enlarger light source

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The time has come to build a horizontal enlarger for negatives up to 8X20. I have purchased an old 16X20 process camera and am looking for guidance on selecting a light source. I'll need to build the enclosure for the light and get a piece of opal glass for diffusion. Also, do any of you have suggestions about building the glass sandwich for the negative holder? I was considering something along the lines of the type in my Durst 138 but didn't know if Newton rings would be a problem. Thanks in advance for your ideas and shared experience.

-- David Flockhart (d_flockhart@hotmail.com), July 12, 2001


In terms of illumination, you should take a look in Ansel Adams' The Print. On page 28 in particular there is a photograph of the two different light sources he had for his 8x10 enlarger. One is a cold light setup, the other looks like a bunch of halogen bulbs on individual switches. He goes into some detail in the text. Whatever you decide, good luck and keep us posted on your progress.

-- David Munson (orthoptera@juno.com), July 12, 2001.

Stupid HTML...

-- David Munson (orthoptera@juno.com), July 12, 2001.

For odd size negatives I use two clean pieces of hardware store glass which I tape around the edges. The tape (3M Photographic) separates the glass by just enough space so that there is no Newton ring problem. (Dust, though!) I cut a mask from rubylith to surround the neg so stray light doesn't come through. I use a cold light head on an old Elwood 8x10 enlarger, #15 green gel to neutralize it for contrast filters, it's slow but works pretty well.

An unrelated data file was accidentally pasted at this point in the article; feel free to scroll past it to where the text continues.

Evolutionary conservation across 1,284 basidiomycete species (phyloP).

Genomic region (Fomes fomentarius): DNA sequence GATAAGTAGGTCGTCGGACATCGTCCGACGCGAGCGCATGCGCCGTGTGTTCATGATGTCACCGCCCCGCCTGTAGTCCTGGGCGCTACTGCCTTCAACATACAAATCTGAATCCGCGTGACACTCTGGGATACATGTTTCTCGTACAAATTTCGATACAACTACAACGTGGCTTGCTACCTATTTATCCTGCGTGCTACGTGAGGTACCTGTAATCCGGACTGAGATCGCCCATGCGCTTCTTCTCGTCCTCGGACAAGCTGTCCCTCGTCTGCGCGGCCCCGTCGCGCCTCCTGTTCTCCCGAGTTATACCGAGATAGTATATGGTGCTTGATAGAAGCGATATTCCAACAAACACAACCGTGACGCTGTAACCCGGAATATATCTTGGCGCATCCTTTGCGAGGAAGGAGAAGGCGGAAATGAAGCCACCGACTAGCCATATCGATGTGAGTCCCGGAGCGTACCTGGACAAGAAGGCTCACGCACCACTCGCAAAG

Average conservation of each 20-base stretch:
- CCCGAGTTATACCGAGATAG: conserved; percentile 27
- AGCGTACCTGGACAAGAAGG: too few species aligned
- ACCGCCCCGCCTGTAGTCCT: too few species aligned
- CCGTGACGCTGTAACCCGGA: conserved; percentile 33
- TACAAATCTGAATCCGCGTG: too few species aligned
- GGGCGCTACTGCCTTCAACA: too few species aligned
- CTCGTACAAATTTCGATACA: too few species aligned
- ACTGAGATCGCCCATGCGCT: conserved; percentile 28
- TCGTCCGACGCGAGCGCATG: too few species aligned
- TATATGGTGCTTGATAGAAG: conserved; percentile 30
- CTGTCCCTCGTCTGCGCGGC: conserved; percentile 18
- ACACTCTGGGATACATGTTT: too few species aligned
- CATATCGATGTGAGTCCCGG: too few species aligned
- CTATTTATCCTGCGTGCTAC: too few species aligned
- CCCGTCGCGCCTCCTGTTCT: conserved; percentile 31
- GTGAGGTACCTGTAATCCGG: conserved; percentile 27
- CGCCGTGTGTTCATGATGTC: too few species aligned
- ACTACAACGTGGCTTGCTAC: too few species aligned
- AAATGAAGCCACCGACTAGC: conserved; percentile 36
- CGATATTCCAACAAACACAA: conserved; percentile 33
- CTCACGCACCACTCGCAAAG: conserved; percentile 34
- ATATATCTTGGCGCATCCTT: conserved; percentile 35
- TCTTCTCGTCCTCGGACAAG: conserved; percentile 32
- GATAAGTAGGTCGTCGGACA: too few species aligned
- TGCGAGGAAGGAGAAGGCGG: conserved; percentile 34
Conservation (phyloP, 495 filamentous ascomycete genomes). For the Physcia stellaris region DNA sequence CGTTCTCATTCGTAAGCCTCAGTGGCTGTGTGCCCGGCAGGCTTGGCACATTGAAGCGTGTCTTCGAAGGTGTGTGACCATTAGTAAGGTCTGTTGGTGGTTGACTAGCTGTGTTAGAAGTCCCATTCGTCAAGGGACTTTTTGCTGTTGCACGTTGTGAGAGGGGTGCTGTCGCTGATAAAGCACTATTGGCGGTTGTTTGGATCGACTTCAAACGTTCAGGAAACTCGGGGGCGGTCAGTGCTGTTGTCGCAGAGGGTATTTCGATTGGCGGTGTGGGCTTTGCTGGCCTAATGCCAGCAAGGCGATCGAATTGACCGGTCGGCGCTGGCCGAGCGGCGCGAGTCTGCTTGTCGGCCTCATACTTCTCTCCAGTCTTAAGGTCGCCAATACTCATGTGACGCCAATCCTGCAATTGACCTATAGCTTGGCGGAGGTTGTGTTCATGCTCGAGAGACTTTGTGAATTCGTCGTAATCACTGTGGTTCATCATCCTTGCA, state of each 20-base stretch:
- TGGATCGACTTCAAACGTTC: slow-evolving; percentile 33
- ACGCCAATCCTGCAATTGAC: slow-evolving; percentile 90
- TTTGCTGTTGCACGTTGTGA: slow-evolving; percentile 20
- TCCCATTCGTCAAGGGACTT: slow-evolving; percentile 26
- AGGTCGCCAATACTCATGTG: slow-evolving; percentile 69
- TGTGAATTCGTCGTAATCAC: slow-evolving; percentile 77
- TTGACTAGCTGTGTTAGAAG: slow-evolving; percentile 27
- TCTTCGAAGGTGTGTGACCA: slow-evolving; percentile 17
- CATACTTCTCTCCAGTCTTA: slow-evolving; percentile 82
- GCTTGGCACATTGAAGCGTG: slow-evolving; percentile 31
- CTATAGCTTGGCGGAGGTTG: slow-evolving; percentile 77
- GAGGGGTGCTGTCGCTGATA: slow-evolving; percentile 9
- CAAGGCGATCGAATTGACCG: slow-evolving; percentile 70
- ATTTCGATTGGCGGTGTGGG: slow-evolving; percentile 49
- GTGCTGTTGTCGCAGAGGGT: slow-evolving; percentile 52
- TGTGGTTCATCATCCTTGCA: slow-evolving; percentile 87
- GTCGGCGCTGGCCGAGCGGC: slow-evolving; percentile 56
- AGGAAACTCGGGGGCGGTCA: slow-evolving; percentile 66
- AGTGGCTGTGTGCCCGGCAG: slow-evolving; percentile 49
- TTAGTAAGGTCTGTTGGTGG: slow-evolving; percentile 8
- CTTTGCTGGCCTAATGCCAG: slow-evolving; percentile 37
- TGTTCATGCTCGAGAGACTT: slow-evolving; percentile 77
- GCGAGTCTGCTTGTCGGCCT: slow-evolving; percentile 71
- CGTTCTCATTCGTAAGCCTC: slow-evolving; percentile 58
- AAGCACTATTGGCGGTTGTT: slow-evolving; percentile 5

-- Sandy Sorlien (sand44@mindspring.com), July 12, 2001.

Let's see if we can lose the italics.... There - how's that?

-- Stuart Whatling (sw@dial.pipex.com), July 13, 2001.

Dave, Since your rig is horizontal, weight is not a problem and you can go really hog-wild with light sources. If you choose flourescent tubes, use a commercial grade ballast, so that they won't flicker when the switch goes on.....incandescent bulbs, cooling fans, go for it. You could even use an array of smaller bulbs, green and blue, on rheostats and do variable contrast.

-- Bruce Wehman (bruce.wehman@hs.utc.com), July 13, 2001.

Thanks for the ideas. I am thinking that the flourescent idea would be the easiest and cheapest (not the only consideration but important). Of the various types of flourescent tubes are there differences that make one type a better choice? Also, what is rubylith?


-- David Flockhart (d_flockhart@hotmail.com), July 13, 2001.

David, Rubylith is a red acetate-backed film used in graphic design --- you can cut it easily with an Exacto knife. you could also use amberlith, which is safelight orange, or really any paper or film that would block light. Ruby or amber translucent materials let the projected image show through but would not make an exposure on b&w paper, useful if you wanted to mask out just one area of an image. I'm just using it to keep stray light away from the easel so I could use black Delta plastic just as well.

-- Sandy Sorlien (sand44@mindspring.com), July 20, 2001.

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